I fear the human, who spends far too much time frowning at her thighs (which are perfectly adequate as a bed for me, so I’m not sure what more she wants), does not understand that food is one of life’s great joys. She doles my packets out in miserable little measures, and uses the dread biscuit dispenser to control night-time feeds. She also refuses me treats other than on exceptional occasions, because I am, according to the evil veterinarian, “round”. He’s no cheetah himself. But apparently being round is undesirable for cats and humans, which I object to on moral and appetite-based grounds. I am healthy and adorable, and I do not need to adhere to the beauty standards of a bespectacled man in a white coat, or anyone else for that matter. And I fully intend to bite him again next time I see him, to ensure he appreciates the level of my disapproval.

a cat's guide to new year's resolutions, self-care, mental health, self-acceptance

I AM GLORIOUS.

4. Be still.
The SH is not very good at stillness. It’s all tappity-tap at her internet machine, or running around removing my hair from the house for a reason I have yet to understand. The monstrous machine she drags around gobbles it all up, but doesn’t seen to do anything useful with it. It bears further investigation.  But back to the issue of stillness. Often the SH will go outside and stand on the deck looking at the garden with every evidence of enjoyment. I will walk out to offer her the comfort of my presence, and she will give my ears a quick scritch then vanish back to her internet machine again, often with a reluctant sigh. She fails to appreciate that true Zen is achieved only through taking the time to be a little still, a little quiet, and doing nothing but watch the slow movement of life around oneself, feeling the way the sun warms one’s fur and listening to the small and large noises of the day. And, of course, either sitting in the correct position to offer me a seat of utmost comfort, or scritching my ears until I bite her for not stopping two seconds earlier. Both, preferably.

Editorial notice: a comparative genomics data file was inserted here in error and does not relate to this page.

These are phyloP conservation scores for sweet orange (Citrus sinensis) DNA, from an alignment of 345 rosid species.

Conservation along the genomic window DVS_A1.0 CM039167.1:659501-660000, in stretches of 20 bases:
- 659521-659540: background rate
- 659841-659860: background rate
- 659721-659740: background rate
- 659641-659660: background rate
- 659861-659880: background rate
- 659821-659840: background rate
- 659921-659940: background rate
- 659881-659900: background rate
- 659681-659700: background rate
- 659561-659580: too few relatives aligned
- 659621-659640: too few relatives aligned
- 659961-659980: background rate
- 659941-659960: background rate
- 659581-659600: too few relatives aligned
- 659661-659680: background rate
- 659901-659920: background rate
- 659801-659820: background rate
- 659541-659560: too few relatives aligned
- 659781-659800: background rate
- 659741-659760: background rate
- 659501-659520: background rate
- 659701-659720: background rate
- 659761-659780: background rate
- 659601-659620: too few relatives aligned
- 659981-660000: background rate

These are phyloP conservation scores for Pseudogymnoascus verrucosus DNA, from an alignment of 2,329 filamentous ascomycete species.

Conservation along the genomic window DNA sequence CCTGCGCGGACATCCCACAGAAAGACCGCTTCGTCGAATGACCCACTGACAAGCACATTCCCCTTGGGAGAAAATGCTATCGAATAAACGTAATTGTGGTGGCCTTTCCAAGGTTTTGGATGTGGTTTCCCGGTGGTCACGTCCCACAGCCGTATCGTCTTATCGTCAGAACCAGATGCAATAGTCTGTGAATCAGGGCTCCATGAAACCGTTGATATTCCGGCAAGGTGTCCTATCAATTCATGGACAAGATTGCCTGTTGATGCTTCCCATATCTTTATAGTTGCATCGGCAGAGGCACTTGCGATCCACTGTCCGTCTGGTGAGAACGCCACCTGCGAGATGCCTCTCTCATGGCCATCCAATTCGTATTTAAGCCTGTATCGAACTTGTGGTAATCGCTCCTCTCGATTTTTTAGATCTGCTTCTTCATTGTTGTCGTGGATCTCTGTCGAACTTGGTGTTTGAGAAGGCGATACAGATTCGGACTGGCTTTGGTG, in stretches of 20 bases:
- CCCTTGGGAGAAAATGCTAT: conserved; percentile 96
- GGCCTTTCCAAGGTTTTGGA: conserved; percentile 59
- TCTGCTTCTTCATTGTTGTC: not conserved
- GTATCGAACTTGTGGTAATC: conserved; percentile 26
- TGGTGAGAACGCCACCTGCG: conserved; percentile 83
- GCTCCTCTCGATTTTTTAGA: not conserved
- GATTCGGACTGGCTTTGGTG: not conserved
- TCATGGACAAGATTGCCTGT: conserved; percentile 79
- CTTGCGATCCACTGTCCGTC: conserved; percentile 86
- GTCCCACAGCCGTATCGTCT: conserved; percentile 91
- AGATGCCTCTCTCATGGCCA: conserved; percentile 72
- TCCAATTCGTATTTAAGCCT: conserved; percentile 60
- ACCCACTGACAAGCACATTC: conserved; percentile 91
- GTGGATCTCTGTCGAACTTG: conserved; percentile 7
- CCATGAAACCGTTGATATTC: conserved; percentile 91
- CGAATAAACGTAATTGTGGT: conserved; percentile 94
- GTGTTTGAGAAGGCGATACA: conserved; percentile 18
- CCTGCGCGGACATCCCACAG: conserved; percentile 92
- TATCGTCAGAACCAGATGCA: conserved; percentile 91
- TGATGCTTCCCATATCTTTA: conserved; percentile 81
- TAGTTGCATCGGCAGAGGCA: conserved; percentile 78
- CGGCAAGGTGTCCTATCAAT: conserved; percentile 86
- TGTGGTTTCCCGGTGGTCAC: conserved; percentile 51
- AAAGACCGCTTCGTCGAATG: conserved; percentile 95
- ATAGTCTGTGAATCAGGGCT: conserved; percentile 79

a cat's guide to new year's resolutions, self-care, mental health, self-acceptance

Sun is everything.

5. Appreciate the little things.
Now this is something the SH is improving at. Most years, she buys me these ridiculous fake birds and strange-looking mice, which I may pat around a little to make her happy, but soon place under the sofa in the Graveyard of Unwanted Things. I mean, I have a garden outside. I can get my own birds. This year, however, she gave me a pompom that she cut off her Christmas jumper, and let me steal three hair ties off the coffee table, after which I played with her and the Other Human. It’s very entertaining – one simply jumps at the pompom and bats it somewhere awkward, then laughs at the humans trying to fetch it back. I think they’d keep at it for hours if I didn’t call an end to the game and walk away. But it seems to bring them much joy, and I admit it gives me pleasure to see them running about. And one does not need to buy fake mice. One only needs a hair tie, a little time, and a little imagination, all of which is much more affordable and much more fun.

a cat's guide to new year's resolutions, self-care, mental health, self-acceptance

Stop with the photos, human. Just bask the glory of my presence.